It comes after the centenarian placed the lockdown, and social isolation, in the context of his late wife Pamela’s brave battle with dementia.
“My wife was in hospital for a long time – several years. One day she said to me, ‘If you didn’t come and see me, I would be very lonely’. That struck me right to the heart,” the Keighley-born veteran has now said.
They’re thought-provoking words as hospitals and care homes turn away visitors. But so, too, is Captain Tom’s experiences as a carer when Pamela first became ill. He couldn’t go shopping, visit their daughters or walk the dogs.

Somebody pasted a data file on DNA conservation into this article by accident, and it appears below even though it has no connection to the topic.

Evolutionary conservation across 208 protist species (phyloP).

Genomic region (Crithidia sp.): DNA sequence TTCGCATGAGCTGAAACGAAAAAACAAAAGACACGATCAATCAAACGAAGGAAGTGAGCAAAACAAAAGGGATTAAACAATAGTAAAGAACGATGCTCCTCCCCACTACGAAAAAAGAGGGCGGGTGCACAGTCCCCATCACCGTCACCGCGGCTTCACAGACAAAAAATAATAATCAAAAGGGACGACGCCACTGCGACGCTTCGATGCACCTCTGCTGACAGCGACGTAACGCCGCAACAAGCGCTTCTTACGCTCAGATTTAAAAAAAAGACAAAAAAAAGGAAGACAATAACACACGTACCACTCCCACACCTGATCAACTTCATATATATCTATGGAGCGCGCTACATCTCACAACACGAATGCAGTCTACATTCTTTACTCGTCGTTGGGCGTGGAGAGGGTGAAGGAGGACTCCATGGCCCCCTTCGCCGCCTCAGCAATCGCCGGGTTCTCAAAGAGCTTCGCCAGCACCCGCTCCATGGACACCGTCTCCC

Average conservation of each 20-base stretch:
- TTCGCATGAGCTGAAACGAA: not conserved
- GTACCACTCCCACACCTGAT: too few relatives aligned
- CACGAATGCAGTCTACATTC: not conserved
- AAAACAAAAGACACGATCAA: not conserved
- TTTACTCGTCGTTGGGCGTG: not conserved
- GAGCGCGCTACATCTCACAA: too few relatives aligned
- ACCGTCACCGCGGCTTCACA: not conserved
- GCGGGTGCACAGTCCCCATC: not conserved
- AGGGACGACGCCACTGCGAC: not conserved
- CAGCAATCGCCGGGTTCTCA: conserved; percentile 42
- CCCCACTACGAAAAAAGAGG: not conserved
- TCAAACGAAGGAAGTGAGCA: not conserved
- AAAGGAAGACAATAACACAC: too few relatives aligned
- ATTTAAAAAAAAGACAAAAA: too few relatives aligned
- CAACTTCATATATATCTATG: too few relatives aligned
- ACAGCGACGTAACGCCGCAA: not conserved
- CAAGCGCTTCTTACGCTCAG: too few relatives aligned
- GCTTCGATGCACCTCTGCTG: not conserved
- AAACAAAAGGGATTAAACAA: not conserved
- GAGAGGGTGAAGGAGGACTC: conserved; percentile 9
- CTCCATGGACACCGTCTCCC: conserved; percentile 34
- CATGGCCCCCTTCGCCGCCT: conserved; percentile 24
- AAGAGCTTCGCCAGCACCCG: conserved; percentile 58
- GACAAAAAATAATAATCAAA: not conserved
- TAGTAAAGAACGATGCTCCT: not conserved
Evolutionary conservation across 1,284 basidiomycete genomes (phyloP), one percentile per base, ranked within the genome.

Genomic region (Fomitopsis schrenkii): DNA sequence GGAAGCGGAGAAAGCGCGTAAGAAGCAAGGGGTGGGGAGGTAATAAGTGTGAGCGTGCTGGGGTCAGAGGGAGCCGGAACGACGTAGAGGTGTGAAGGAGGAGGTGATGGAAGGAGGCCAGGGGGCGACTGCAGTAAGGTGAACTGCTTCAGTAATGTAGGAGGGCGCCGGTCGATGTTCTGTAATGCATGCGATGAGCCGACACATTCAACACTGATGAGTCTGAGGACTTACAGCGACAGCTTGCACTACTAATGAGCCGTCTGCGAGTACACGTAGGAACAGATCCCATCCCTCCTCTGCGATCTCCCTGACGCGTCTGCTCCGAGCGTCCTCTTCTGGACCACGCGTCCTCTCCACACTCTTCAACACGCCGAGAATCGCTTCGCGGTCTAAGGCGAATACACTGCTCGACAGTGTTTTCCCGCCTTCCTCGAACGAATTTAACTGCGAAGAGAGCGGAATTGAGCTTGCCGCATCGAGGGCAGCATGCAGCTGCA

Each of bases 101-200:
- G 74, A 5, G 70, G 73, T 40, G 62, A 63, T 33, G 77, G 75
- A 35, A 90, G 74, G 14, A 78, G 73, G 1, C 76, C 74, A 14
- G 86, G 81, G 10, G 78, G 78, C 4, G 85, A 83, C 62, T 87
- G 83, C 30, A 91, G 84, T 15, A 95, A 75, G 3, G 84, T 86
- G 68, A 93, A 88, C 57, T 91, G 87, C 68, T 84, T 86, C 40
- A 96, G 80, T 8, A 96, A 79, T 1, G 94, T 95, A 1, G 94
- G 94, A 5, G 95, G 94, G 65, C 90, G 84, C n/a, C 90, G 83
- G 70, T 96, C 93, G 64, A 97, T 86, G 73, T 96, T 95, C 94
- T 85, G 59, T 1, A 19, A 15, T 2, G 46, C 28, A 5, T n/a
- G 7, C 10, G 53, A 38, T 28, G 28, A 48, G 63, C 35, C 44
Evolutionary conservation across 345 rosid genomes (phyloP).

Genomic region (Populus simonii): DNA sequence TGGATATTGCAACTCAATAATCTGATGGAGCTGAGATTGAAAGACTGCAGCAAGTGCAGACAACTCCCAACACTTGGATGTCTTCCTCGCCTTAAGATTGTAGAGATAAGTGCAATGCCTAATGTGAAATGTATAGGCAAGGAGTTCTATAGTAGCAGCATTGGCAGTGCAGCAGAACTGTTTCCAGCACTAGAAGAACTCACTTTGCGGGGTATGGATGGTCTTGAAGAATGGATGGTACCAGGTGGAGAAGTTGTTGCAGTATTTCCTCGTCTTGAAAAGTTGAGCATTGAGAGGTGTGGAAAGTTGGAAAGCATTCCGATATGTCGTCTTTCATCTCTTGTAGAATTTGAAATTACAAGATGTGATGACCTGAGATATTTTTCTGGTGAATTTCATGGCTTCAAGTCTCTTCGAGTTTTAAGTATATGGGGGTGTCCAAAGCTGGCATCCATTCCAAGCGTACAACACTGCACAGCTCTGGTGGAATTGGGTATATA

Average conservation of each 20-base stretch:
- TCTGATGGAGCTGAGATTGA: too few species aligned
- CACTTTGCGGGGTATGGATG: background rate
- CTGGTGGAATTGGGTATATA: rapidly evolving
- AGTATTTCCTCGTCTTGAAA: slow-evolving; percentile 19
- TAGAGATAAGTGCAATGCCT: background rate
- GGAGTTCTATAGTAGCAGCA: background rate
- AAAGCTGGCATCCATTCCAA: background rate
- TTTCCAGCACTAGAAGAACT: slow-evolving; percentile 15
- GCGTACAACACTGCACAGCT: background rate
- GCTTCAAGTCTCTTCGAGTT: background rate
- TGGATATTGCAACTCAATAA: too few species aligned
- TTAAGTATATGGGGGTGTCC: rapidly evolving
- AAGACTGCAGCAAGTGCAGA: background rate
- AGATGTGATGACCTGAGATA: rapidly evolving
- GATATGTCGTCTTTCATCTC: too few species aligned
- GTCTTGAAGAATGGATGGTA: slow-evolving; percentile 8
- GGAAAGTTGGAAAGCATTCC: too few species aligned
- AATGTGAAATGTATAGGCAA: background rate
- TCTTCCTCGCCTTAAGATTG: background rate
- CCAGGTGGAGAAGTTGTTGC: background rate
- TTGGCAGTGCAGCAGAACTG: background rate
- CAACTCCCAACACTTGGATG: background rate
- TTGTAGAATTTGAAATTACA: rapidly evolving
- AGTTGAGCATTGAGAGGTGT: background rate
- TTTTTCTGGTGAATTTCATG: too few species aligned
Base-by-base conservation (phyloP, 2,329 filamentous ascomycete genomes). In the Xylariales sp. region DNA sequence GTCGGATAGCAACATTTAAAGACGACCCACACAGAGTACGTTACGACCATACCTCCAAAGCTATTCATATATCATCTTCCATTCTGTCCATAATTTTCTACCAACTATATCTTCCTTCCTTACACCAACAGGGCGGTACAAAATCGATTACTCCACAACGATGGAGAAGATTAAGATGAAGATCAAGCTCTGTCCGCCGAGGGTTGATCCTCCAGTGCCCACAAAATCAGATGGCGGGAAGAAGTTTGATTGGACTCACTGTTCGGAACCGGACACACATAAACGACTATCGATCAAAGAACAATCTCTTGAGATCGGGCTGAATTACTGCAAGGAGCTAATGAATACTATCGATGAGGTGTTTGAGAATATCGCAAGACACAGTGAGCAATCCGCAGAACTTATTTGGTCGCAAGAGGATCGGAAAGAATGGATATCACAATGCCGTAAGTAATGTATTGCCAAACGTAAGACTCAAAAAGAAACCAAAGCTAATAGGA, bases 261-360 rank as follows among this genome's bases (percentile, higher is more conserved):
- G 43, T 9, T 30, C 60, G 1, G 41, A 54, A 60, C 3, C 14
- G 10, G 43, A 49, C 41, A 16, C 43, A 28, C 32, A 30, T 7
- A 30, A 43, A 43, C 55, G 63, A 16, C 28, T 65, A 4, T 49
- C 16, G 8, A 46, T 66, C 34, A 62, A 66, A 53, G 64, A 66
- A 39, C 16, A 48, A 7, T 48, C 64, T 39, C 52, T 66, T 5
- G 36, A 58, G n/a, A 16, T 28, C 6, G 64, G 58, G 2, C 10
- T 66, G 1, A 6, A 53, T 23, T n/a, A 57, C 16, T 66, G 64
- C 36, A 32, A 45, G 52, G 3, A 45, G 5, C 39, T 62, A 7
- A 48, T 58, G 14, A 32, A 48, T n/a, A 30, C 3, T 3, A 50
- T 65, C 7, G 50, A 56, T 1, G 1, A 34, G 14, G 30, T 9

“I was trapped,” he wrote in his memoir Tomorrow Will Be A Good Day. His experiences are all the more reason why measures to alleviate loneliness, the hidden epidemic, are integral to all lockdown strategies.
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